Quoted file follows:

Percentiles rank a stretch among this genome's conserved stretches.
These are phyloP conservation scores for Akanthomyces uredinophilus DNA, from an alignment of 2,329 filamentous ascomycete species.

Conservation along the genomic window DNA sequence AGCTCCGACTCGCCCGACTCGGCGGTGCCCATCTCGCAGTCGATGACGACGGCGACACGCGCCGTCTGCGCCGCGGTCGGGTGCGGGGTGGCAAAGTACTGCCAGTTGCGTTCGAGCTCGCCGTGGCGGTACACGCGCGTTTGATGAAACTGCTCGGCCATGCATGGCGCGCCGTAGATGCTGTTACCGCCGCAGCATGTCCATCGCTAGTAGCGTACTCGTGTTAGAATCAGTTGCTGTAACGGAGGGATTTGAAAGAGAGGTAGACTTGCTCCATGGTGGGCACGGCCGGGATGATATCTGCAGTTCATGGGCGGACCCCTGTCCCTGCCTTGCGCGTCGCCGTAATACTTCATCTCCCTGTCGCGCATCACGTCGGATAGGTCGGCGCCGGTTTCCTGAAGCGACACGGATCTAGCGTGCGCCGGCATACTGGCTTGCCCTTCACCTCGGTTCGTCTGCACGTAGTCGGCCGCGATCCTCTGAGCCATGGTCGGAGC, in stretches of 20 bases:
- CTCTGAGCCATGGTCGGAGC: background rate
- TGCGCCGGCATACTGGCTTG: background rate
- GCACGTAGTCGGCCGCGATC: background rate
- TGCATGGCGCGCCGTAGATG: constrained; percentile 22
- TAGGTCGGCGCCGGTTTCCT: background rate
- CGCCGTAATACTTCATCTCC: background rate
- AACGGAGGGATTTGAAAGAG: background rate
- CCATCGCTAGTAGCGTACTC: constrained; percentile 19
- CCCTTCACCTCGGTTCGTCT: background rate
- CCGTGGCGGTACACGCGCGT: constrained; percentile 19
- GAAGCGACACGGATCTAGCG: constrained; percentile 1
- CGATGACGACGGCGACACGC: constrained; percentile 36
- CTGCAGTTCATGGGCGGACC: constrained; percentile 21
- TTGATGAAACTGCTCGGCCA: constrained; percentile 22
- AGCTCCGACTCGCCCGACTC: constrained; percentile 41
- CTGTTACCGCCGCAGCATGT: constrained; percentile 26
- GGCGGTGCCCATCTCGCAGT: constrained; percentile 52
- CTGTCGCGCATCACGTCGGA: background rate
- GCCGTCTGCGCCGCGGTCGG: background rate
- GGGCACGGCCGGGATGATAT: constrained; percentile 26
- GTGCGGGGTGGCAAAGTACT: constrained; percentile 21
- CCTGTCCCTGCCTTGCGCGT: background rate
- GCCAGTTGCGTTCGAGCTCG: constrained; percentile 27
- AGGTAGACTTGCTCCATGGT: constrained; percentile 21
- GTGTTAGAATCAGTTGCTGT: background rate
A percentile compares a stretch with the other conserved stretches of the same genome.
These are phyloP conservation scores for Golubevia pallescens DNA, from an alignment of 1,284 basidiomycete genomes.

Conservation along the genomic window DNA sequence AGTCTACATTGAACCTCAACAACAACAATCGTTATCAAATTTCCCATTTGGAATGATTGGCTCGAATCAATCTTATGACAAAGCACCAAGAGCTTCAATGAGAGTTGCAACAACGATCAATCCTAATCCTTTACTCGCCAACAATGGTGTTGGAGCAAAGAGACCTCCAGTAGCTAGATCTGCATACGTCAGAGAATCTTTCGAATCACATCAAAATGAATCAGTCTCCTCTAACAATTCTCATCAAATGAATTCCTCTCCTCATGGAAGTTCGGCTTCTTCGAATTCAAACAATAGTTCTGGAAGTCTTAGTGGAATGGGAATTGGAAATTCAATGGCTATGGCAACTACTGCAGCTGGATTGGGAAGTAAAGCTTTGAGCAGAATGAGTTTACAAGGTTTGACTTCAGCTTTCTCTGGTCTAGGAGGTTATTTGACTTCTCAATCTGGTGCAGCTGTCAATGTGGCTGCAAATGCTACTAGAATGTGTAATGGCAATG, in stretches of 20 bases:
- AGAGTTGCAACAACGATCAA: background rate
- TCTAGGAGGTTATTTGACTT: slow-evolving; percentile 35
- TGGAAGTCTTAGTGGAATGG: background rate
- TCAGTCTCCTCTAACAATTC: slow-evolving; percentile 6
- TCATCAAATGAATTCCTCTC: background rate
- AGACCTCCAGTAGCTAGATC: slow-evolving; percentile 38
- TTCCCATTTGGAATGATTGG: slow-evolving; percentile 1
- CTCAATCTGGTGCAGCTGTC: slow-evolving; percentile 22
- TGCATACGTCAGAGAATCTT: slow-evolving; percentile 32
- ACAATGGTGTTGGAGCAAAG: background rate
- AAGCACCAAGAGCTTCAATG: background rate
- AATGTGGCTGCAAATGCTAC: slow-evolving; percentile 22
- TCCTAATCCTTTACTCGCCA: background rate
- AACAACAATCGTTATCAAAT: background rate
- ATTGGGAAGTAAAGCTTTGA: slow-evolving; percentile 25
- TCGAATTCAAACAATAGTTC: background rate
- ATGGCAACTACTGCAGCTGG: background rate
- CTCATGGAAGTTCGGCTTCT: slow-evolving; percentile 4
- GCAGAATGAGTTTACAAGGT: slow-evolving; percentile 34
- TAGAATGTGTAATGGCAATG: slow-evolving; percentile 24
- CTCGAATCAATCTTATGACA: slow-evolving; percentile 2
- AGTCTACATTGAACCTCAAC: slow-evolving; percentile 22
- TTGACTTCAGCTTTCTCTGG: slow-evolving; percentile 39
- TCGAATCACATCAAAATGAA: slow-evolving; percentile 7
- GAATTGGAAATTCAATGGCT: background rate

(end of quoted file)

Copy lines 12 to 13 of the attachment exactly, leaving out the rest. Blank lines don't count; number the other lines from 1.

- CCCTTCACCTCGGTTCGTCT: background rate
- CCGTGGCGGTACACGCGCGT: constrained; percentile 19